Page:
Options Strategies to Beat COVID-19

Let’s take a break from coronavirus fears, U.S.-China trade tensions, political squabbling in Washington, and all of the media white noise that can cloud an investor’s judgment.

I want to focus like a laser beam on Job One, which is to help you make money.

My topic for today is options. Now hold on. I know what some of you are thinking. Options are too complex. They’re too risky.

But as my colleague Jim Fink makes clear below, options can serve as simple, easy ways to generate steady profits, especially when a seasoned pro like Jim walks you through it.

And there’s no better teacher than Jim (pictured here).

Jim Fink is chief investment strategist of Velocity Trader, Options For Income, and Jim Fink’s Inner Circle. He also serves as a senior analyst at our flagship publication, Personal Finance.

Jim holds a bachelor’s degree from Yale University, a master’s degree from Harvard’s Kennedy School of Government, a law degree from Columbia University, and an MBA from the University of Virginia’s Darden School of Business.

Jim also has been a member of the Illinois and District of Columbia legal bars. Early in his career, he worked as a lawyer at a big Wall Street firm but he left to make his living as an investor.

To unearth investment tactics that are immune to coronavirus-induced uncertainty, I engaged in the following discussion with Jim.

As an advisor, my primary focus is always on the underlying health of the companies whose stocks I recommend. Can you explain to even conservative buy-and-holders why using options can help their approach to the market?

Options are wonderful and flexible tools that can be used by stock investors to reduce risk and enhance returns. I think they’ve gotten a bad rap over the years because they’ve been used improperly by “get rich quick” traders rather than long-term investors.

As with any tool, options can be abused. But the problem is not with the options tool itself, but in its application. And I’m here to explain how options can be used in an investor-friendly way.

Stock options are derivatives, which means they derive their value from the underlying value of a stock. They represent the right to buy or sell 100 shares of that underlying stock at a certain price on or before a predetermined date. There are two types of options, calls and puts.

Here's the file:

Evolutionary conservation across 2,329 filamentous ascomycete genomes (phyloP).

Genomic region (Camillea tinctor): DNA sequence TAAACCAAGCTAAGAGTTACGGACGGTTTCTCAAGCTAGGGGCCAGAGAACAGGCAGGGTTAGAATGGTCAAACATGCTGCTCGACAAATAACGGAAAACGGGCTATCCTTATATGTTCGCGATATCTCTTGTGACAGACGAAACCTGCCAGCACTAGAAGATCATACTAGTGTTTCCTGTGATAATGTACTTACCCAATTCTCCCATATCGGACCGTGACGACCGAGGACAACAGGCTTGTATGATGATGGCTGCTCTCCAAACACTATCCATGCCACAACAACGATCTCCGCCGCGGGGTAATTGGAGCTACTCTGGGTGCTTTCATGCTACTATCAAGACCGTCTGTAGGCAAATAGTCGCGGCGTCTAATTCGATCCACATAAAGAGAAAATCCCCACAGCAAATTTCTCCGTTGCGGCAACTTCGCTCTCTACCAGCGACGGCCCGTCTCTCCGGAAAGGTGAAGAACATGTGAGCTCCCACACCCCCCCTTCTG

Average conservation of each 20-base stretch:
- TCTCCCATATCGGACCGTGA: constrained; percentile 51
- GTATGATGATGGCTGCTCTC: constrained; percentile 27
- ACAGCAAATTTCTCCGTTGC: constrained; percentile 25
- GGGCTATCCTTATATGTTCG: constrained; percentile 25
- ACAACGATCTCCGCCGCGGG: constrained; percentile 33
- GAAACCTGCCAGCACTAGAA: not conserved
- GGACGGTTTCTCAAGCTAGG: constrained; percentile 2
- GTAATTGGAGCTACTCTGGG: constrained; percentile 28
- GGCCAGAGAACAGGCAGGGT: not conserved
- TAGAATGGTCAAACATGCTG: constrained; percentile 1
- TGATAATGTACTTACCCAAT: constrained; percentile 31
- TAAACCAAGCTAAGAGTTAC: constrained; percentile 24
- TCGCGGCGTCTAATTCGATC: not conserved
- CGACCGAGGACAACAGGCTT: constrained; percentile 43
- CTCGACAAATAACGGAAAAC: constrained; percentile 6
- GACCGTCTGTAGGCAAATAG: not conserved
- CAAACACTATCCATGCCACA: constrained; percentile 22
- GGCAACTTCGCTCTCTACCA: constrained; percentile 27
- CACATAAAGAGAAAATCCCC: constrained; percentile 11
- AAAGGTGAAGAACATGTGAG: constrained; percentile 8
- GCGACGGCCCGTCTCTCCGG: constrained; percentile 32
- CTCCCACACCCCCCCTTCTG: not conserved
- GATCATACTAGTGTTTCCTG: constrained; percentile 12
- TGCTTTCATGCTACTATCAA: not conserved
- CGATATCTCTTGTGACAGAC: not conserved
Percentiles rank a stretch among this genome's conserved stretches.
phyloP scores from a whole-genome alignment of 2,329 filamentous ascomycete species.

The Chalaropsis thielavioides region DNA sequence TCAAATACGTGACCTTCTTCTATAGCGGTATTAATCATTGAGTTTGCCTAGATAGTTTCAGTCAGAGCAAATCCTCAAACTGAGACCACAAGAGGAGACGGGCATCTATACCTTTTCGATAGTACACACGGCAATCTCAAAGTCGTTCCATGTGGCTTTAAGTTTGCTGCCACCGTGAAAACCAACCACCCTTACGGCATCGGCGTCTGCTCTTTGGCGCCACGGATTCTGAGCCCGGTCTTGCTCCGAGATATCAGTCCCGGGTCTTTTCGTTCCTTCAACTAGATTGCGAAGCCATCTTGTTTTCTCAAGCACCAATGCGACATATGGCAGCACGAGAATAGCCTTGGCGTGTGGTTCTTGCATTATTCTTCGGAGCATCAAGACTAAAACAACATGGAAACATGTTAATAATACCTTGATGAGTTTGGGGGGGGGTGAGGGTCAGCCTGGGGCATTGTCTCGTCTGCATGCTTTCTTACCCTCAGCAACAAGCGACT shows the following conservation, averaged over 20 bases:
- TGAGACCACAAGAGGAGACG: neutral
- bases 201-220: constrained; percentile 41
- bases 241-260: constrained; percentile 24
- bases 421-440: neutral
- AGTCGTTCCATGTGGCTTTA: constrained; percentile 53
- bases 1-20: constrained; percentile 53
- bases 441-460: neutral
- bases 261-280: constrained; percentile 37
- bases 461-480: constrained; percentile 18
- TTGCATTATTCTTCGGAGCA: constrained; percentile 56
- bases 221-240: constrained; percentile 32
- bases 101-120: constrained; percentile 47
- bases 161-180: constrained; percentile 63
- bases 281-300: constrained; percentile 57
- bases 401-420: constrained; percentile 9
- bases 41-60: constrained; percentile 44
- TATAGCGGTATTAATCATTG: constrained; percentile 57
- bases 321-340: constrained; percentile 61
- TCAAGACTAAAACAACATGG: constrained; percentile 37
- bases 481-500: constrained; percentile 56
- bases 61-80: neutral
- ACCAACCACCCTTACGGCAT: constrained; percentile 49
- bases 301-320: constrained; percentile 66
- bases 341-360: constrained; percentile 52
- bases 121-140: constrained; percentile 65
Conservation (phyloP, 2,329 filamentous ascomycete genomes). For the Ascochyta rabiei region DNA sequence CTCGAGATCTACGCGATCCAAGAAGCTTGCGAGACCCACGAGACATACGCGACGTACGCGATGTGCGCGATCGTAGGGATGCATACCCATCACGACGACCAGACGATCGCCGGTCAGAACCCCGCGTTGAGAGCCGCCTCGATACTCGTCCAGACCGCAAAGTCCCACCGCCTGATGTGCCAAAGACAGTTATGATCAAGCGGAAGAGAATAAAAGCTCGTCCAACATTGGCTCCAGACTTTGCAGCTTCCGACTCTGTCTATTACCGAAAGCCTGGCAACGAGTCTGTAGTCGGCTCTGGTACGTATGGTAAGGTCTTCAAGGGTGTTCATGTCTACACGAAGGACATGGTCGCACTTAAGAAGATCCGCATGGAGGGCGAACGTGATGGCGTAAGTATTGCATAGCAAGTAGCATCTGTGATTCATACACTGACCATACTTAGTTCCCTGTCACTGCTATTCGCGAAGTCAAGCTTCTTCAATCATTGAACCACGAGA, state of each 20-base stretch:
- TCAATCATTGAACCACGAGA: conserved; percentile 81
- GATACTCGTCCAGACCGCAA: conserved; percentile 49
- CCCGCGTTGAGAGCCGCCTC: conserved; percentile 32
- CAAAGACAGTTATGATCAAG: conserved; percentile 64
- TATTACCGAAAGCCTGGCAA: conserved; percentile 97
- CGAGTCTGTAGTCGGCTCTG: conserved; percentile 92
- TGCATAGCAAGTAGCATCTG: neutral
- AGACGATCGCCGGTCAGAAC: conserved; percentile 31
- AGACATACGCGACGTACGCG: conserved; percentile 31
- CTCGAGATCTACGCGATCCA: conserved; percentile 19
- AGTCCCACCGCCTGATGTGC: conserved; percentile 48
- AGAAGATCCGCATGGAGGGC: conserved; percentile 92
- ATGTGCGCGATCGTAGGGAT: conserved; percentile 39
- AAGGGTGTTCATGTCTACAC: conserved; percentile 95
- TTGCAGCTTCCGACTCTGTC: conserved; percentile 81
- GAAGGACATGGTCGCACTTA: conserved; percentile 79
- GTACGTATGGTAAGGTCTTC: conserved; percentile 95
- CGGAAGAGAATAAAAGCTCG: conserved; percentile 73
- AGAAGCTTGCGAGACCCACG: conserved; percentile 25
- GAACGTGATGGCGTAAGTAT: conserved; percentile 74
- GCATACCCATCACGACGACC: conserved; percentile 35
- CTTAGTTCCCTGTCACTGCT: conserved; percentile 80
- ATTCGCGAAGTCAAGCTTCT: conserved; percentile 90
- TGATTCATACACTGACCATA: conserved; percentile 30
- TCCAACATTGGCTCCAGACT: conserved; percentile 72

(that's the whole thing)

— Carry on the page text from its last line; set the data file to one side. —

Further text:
There are two sides to every option transaction: the party buying the option, who has a long position, and the party selling (also called “writing”) the option, who has a short position. Each side comes with its own risk-reward profile and its own strategies.




Buyer (Long)

Right to buy stock

Right to sell stock

Seller (Short)

Obligation to sell stock

Obligation to buy stock

A call is the option to buy the underlying stock at a predetermined price (strike price) by a predetermined date (expiration, which is usually the third Friday of a month). The expiration date chosen can be as soon as next month or as distant as two and a half years away from now. If the call buyer decides to exercise the call option, the call writer is obliged to sell his shares to the call buyer at the strike price.

A put, in contrast, is the option to sell the underlying stock at a predetermined strike price until the expiration date. If the put buyer decides to exercise the put option, the put writer is obliged to buy the stock from the put buyer at the strike price.

A call buyer seeks to make a profit when the price of the underlying shares rises. The call option’s price will normally rise as the shares do, because the right to buy stock at a constant strike price becomes more valuable if the stock is priced higher. Similarly, a put buyer profits when the underlying stock price falls. A put increases in value as the underlying stock decreases in value, because the right to sell stock at a constant strike price becomes more valuable if the stock is priced lower.

Buying options can be risky because they have a limited lifespan. If the stock doesn’t move in the anticipated direction by the expiration date, the option will lose money. The amount of loss depends on the relation of the option’s strike price to the underlying stock price, but the loss could potentially equal the entire amount of one’s initial investment. The reverse is true, too. Options are leveraged investments, so the potential percentage gain from buying an option is much larger than from buying a stock.

One option contract costs much less than 100 shares of stock (which explains option leverage), so a common way to reduce the risk of buying options is to invest much less money into an options positions than a stock position. After all, a 100% loss on an option position that costs only 10% as much as a stock purchase is the same as losing only 10% on a stock position.

But for risk-averse investors, I don’t recommend purchasing options. Rather, I recommend selling options to complement (not replace) their buy-and-hold stock portfolio. All of the risks associated with buying options are eliminated, and reversed, for the option seller. Option sellers actually benefit if the option expires worthless. They get paid up front in cash and earn extra income. This extra income actually reduces the risk of stock ownership. Imagine that: Options can actually reduce risk.

Part of my overall investment strategy includes paring back on stocks that have risen substantially and buying stocks at cheap prices during fear-induced general market selloffs. How can options facilitate this strategy?

Using options can achieve both of these investment objectives at no additional risk, while generating additional cash income at the same time.